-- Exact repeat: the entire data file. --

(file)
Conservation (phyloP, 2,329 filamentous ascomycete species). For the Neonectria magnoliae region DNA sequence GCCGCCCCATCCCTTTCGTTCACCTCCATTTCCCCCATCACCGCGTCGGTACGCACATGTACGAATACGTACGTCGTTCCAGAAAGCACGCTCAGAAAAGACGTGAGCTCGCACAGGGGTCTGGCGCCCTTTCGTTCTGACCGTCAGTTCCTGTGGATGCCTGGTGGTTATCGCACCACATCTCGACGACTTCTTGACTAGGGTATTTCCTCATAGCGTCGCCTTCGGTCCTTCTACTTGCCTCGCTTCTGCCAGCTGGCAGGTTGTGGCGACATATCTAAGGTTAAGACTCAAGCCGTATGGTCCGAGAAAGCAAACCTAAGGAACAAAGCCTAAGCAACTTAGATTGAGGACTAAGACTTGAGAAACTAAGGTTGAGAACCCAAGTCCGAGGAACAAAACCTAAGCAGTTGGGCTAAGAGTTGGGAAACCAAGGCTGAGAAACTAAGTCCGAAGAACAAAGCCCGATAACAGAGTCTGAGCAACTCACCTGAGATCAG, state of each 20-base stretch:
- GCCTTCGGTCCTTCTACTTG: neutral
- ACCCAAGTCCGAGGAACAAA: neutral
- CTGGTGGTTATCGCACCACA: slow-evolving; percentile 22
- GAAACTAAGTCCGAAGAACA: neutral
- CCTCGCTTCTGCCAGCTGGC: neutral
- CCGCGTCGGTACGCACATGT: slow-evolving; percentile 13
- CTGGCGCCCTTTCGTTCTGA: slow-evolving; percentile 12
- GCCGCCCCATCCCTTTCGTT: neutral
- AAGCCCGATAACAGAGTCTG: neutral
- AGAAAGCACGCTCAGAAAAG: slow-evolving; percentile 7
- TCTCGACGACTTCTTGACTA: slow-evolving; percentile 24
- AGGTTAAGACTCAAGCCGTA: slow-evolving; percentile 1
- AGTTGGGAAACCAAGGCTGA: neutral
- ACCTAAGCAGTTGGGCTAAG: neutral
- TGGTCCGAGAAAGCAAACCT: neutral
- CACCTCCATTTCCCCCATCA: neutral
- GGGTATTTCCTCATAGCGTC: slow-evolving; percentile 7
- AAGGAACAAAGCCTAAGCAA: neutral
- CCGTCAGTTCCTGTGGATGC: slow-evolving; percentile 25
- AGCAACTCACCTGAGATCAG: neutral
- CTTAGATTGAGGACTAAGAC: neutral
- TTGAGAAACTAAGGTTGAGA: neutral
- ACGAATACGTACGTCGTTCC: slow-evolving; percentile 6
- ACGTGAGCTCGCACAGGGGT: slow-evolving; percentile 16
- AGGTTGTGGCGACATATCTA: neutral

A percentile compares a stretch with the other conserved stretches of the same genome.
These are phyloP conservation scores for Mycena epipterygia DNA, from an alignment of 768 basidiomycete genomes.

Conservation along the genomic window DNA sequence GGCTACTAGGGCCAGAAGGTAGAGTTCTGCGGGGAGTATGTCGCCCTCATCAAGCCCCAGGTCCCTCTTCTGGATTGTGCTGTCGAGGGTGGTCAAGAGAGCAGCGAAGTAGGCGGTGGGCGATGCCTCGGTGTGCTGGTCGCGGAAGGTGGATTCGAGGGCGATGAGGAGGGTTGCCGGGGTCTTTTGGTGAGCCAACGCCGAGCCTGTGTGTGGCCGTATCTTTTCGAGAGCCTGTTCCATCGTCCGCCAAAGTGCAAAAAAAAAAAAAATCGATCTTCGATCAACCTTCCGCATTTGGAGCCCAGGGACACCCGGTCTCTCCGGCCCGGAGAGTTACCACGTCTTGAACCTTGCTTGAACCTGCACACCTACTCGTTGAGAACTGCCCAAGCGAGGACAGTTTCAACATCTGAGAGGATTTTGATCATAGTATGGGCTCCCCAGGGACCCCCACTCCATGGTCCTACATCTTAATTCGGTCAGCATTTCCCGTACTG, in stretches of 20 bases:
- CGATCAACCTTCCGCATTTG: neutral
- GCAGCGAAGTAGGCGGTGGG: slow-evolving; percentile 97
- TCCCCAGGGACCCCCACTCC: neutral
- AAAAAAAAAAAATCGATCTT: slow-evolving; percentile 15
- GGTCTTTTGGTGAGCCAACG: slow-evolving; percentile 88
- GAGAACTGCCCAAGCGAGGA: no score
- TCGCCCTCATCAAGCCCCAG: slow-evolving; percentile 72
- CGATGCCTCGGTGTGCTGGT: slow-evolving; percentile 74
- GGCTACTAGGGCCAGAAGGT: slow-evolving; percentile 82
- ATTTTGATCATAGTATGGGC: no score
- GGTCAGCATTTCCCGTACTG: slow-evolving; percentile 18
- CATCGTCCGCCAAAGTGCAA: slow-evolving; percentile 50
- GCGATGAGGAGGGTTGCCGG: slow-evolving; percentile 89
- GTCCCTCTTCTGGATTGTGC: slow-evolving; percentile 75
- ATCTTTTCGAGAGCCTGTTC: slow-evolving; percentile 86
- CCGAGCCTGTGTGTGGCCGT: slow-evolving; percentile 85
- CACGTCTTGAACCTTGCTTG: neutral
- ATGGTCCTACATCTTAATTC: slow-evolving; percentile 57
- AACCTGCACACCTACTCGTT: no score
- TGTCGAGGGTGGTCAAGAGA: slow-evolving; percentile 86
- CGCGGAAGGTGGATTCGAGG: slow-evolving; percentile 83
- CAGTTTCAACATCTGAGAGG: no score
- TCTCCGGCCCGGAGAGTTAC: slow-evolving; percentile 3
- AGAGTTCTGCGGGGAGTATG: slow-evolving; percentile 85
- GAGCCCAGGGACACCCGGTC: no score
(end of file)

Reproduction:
Conservation (phyloP, 2,329 filamentous ascomycete species). For the Neonectria magnoliae region DNA sequence GCCGCCCCATCCCTTTCGTTCACCTCCATTTCCCCCATCACCGCGTCGGTACGCACATGTACGAATACGTACGTCGTTCCAGAAAGCACGCTCAGAAAAGACGTGAGCTCGCACAGGGGTCTGGCGCCCTTTCGTTCTGACCGTCAGTTCCTGTGGATGCCTGGTGGTTATCGCACCACATCTCGACGACTTCTTGACTAGGGTATTTCCTCATAGCGTCGCCTTCGGTCCTTCTACTTGCCTCGCTTCTGCCAGCTGGCAGGTTGTGGCGACATATCTAAGGTTAAGACTCAAGCCGTATGGTCCGAGAAAGCAAACCTAAGGAACAAAGCCTAAGCAACTTAGATTGAGGACTAAGACTTGAGAAACTAAGGTTGAGAACCCAAGTCCGAGGAACAAAACCTAAGCAGTTGGGCTAAGAGTTGGGAAACCAAGGCTGAGAAACTAAGTCCGAAGAACAAAGCCCGATAACAGAGTCTGAGCAACTCACCTGAGATCAG, state of each 20-base stretch:
- GCCTTCGGTCCTTCTACTTG: neutral
- ACCCAAGTCCGAGGAACAAA: neutral
- CTGGTGGTTATCGCACCACA: slow-evolving; percentile 22
- GAAACTAAGTCCGAAGAACA: neutral
- CCTCGCTTCTGCCAGCTGGC: neutral
- CCGCGTCGGTACGCACATGT: slow-evolving; percentile 13
- CTGGCGCCCTTTCGTTCTGA: slow-evolving; percentile 12
- GCCGCCCCATCCCTTTCGTT: neutral
- AAGCCCGATAACAGAGTCTG: neutral
- AGAAAGCACGCTCAGAAAAG: slow-evolving; percentile 7
- TCTCGACGACTTCTTGACTA: slow-evolving; percentile 24
- AGGTTAAGACTCAAGCCGTA: slow-evolving; percentile 1
- AGTTGGGAAACCAAGGCTGA: neutral
- ACCTAAGCAGTTGGGCTAAG: neutral
- TGGTCCGAGAAAGCAAACCT: neutral
- CACCTCCATTTCCCCCATCA: neutral
- GGGTATTTCCTCATAGCGTC: slow-evolving; percentile 7
- AAGGAACAAAGCCTAAGCAA: neutral
- CCGTCAGTTCCTGTGGATGC: slow-evolving; percentile 25
- AGCAACTCACCTGAGATCAG: neutral
- CTTAGATTGAGGACTAAGAC: neutral
- TTGAGAAACTAAGGTTGAGA: neutral
- ACGAATACGTACGTCGTTCC: slow-evolving; percentile 6
- ACGTGAGCTCGCACAGGGGT: slow-evolving; percentile 16
- AGGTTGTGGCGACATATCTA: neutral

A percentile compares a stretch with the other conserved stretches of the same genome.
These are phyloP conservation scores for Mycena epipterygia DNA, from an alignment of 768 basidiomycete genomes.

Conservation along the genomic window DNA sequence GGCTACTAGGGCCAGAAGGTAGAGTTCTGCGGGGAGTATGTCGCCCTCATCAAGCCCCAGGTCCCTCTTCTGGATTGTGCTGTCGAGGGTGGTCAAGAGAGCAGCGAAGTAGGCGGTGGGCGATGCCTCGGTGTGCTGGTCGCGGAAGGTGGATTCGAGGGCGATGAGGAGGGTTGCCGGGGTCTTTTGGTGAGCCAACGCCGAGCCTGTGTGTGGCCGTATCTTTTCGAGAGCCTGTTCCATCGTCCGCCAAAGTGCAAAAAAAAAAAAAATCGATCTTCGATCAACCTTCCGCATTTGGAGCCCAGGGACACCCGGTCTCTCCGGCCCGGAGAGTTACCACGTCTTGAACCTTGCTTGAACCTGCACACCTACTCGTTGAGAACTGCCCAAGCGAGGACAGTTTCAACATCTGAGAGGATTTTGATCATAGTATGGGCTCCCCAGGGACCCCCACTCCATGGTCCTACATCTTAATTCGGTCAGCATTTCCCGTACTG, in stretches of 20 bases:
- CGATCAACCTTCCGCATTTG: neutral
- GCAGCGAAGTAGGCGGTGGG: slow-evolving; percentile 97
- TCCCCAGGGACCCCCACTCC: neutral
- AAAAAAAAAAAATCGATCTT: slow-evolving; percentile 15
- GGTCTTTTGGTGAGCCAACG: slow-evolving; percentile 88
- GAGAACTGCCCAAGCGAGGA: no score
- TCGCCCTCATCAAGCCCCAG: slow-evolving; percentile 72
- CGATGCCTCGGTGTGCTGGT: slow-evolving; percentile 74
- GGCTACTAGGGCCAGAAGGT: slow-evolving; percentile 82
- ATTTTGATCATAGTATGGGC: no score
- GGTCAGCATTTCCCGTACTG: slow-evolving; percentile 18
- CATCGTCCGCCAAAGTGCAA: slow-evolving; percentile 50
- GCGATGAGGAGGGTTGCCGG: slow-evolving; percentile 89
- GTCCCTCTTCTGGATTGTGC: slow-evolving; percentile 75
- ATCTTTTCGAGAGCCTGTTC: slow-evolving; percentile 86
- CCGAGCCTGTGTGTGGCCGT: slow-evolving; percentile 85
- CACGTCTTGAACCTTGCTTG: neutral
- ATGGTCCTACATCTTAATTC: slow-evolving; percentile 57
- AACCTGCACACCTACTCGTT: no score
- TGTCGAGGGTGGTCAAGAGA: slow-evolving; percentile 86
- CGCGGAAGGTGGATTCGAGG: slow-evolving; percentile 83
- CAGTTTCAACATCTGAGAGG: no score
- TCTCCGGCCCGGAGAGTTAC: slow-evolving; percentile 3
- AGAGTTCTGCGGGGAGTATG: slow-evolving; percentile 85
- GAGCCCAGGGACACCCGGTC: no score